Treatment has advanced remarkably. If the male sperm are of good quality, and the women’s reproductive apparatus healthy, treatment will begin with medication aimed at ovarian stimulation, commonly known as fertility drugs. If conservative medical treatment fails, the physician may suggest in-vitro fertilization (IVF). IVF is an assisted reproductive technology (ART) technique, which generally begins with stimulating the ovaries to increase egg production. Eggs are then surgically removed from the ovary and fertilized with sperm in a laboratory, in order to produce one or more embryos. An embryo transfer procedure then reinserts the fertilized egg(s) into the woman’s uterus. The current success rates for IVF depend on the center and on the doctor performing the procedure, but overall, the Center for Disease Control reported success rates in 2005 of 43% for women under the age of 35, 36% for women aged 35-37, 25% for women aged 38-40, 15% for women aged 41-42, and 6% for women over 42 years old.
Clearly, infertility can be caused by a number of issues outside of our control. However, certain lifestyle choices do maximize the chances of getting pregnant. What can you do, starting today, to improve your chances? Most of these recommendations are helpful for both partners:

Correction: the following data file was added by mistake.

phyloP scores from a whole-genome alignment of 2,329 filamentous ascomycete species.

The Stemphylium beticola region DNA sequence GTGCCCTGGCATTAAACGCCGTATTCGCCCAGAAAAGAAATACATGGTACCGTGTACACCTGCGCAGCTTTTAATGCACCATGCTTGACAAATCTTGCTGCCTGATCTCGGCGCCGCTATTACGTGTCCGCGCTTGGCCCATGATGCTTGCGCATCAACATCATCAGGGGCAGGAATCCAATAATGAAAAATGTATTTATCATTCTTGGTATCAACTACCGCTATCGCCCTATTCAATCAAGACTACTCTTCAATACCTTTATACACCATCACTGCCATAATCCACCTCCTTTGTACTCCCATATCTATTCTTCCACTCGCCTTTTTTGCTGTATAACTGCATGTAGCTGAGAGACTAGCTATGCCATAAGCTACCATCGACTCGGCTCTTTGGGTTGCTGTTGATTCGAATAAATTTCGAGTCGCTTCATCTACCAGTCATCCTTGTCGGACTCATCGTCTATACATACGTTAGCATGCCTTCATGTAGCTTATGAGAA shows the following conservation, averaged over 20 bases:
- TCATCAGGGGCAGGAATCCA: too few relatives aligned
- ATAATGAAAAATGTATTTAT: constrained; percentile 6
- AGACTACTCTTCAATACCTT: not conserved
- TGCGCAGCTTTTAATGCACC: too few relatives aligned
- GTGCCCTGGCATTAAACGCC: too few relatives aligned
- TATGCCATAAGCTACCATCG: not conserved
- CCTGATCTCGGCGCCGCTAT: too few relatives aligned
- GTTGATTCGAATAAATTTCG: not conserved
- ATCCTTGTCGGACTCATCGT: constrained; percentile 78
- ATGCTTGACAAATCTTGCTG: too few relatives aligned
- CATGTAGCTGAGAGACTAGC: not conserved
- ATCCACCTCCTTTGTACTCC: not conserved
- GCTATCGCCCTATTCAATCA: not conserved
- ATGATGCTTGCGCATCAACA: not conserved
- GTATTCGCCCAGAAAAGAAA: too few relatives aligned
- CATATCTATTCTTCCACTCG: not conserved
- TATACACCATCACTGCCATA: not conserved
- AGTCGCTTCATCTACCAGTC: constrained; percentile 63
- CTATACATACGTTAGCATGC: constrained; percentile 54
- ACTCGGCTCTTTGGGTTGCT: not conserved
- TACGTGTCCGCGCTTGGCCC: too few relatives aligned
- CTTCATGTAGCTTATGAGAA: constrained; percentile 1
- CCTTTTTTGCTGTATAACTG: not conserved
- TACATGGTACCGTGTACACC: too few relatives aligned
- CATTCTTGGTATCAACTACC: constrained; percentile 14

•Work on reducing stress
•Eat a healthful and nutritious diet
•Exercise regularly
•Control your weight
•Do not smoke cigarettes
•Do not consume excessive amounts of caffeine
•Drink alcohol in moderation and not at all during pregnancy
•Do not use recreational drugs
•Limit your exposure to multiple sexual partners, and protect yourself when you do
•For men, avoid exposure to excessive heat (baths or Jacuzzi-type tubs). Heat is deadly to sperm.
•Start your family at a younger age
•Diagnose and control any health problems immediately; do not put this off until you start “trying” to conceive.
I wish you great health and a wonderful family!
Dr. Alan Frischer is former chief of staff and current chief of medicine at Downey Regional Medical Center. Write to him in care of this newspaper at 8301 E. Florence Ave., Suite 100, Downey, CA 90240.

**********
Published: April 24, 2009 – Volume 8 – Issue 1



  • Share This :
  • Email to a Friend